Pope Francis: ‘We must provide sex education in schools’
ROME, January 28, 2019 (LifeSiteNews) – Pope Francis is advocating sex education in schools, saying he believes children “must” be taught “objective” lessons about human sexuality that aren’t “soaked with ideological colonization.”
During an inflight press conference on his return to Rome from World Youth Day on Sunday, a Panamanian reporter asked the Pope his views on sex education, particularly in light of rising out-of-wedlock pregnancy rates in Central and Latin America. The reporter noted that critics of the Catholic Church blame the Church for the problem, “because it opposes sex education.”
“I believe that we must provide sex education in schools,” Pope Francis responded to the reporter. “Sex is a gift from God, it is not a monster, it is a gift from God, in order to love.”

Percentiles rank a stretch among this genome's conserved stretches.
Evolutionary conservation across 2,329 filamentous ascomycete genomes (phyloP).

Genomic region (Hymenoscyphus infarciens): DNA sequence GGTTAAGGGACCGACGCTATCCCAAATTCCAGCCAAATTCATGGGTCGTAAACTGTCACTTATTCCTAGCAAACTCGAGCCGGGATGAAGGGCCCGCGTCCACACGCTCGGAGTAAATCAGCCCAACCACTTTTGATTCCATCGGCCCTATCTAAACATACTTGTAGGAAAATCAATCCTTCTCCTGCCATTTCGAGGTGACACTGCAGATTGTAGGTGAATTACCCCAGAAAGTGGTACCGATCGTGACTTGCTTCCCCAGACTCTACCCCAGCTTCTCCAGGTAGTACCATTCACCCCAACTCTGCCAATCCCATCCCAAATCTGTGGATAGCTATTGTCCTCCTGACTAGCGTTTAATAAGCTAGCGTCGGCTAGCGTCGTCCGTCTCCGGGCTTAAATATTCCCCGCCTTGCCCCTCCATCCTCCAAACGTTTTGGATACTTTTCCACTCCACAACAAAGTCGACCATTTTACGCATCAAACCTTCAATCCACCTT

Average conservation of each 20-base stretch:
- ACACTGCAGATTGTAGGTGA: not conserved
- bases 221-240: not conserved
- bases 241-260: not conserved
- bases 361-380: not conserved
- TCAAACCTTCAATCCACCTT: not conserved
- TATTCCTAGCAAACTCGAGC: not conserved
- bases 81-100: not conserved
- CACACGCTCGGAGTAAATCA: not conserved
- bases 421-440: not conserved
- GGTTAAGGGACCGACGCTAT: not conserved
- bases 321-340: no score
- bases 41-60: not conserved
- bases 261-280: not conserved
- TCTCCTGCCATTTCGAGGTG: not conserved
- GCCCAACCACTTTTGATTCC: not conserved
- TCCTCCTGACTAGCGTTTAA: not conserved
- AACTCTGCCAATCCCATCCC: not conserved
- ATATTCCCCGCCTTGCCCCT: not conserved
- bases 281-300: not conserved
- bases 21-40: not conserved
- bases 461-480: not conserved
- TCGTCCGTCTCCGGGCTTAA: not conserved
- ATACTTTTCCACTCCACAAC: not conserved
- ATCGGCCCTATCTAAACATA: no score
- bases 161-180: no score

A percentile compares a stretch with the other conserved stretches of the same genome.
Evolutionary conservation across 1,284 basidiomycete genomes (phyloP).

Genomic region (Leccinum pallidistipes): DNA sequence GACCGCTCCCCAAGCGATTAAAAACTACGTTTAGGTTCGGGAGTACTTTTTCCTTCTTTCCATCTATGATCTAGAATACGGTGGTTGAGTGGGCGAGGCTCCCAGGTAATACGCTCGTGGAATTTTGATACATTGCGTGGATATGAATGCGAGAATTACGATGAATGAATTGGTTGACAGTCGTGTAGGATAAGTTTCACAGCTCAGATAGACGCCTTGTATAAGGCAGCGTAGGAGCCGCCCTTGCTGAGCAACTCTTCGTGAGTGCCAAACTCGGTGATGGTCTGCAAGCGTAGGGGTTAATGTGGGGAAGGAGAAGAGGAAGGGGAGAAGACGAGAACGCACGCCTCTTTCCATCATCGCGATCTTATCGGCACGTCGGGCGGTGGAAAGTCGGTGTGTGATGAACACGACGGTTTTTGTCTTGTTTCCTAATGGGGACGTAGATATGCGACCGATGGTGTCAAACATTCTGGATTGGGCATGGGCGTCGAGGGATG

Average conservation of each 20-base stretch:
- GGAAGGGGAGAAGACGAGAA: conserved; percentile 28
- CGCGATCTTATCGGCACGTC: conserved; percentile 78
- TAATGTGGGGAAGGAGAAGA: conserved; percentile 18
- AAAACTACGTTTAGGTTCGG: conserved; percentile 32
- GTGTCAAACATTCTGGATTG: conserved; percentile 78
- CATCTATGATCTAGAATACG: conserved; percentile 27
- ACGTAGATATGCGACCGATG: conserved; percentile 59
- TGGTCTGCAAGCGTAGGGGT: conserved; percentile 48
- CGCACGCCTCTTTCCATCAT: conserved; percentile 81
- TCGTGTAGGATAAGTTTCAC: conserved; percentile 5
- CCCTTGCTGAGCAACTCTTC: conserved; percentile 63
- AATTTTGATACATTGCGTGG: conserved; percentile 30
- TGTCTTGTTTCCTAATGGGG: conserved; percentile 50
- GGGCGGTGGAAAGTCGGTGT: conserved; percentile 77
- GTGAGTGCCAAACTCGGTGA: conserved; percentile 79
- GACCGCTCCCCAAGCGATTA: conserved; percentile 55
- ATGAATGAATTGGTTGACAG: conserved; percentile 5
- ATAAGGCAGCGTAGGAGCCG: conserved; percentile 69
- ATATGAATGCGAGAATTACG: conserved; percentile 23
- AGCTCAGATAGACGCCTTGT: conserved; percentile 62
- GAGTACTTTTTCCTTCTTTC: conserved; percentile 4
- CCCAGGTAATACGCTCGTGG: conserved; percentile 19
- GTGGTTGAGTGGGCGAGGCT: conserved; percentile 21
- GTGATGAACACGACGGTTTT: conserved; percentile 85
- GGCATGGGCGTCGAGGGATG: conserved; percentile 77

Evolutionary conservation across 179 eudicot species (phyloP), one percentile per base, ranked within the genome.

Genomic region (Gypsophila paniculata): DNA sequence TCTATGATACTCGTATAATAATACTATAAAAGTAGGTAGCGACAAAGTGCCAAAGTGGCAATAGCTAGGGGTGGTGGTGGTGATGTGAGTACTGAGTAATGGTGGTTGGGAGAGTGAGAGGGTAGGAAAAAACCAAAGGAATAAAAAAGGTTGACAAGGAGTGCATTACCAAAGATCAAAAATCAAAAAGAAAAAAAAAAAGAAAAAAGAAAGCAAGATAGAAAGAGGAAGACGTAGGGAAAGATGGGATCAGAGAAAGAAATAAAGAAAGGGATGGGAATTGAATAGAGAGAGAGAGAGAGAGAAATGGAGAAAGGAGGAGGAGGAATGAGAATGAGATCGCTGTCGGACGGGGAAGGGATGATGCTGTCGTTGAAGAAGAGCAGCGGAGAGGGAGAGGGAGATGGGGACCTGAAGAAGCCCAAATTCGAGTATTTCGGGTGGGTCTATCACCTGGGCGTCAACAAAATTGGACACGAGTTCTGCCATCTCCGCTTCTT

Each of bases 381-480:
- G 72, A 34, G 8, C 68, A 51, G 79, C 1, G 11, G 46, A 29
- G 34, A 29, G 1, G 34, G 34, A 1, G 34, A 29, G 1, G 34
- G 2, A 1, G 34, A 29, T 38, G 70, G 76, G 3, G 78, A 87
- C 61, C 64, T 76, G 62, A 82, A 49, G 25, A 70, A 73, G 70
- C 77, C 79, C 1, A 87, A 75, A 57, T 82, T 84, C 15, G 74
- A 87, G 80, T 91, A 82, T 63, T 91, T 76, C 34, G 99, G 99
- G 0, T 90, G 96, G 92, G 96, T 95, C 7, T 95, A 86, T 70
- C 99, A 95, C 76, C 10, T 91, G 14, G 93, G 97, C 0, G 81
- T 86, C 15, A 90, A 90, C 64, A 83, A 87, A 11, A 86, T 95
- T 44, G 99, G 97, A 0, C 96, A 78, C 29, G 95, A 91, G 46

The fact that people use sex education for profit or “to exploit” others is a separate problem, he said. “But we need to offer an objective sexual education, as it is, without ideological colonization.” If lessons on human sexuality in schools are “soaked with ideological colonization, you destroy the person,” he added.
The Pope continued, saying he believes children ought to be taught that “sex is a gift from God, but not with rigidity,” since education is about bringing out the best in people and “accompany[ing] them along the way.”
He said the problem lies with “those who are responsible for education, whether at the national or local level,” e.g. what teachers and textbooks are chosen for this task.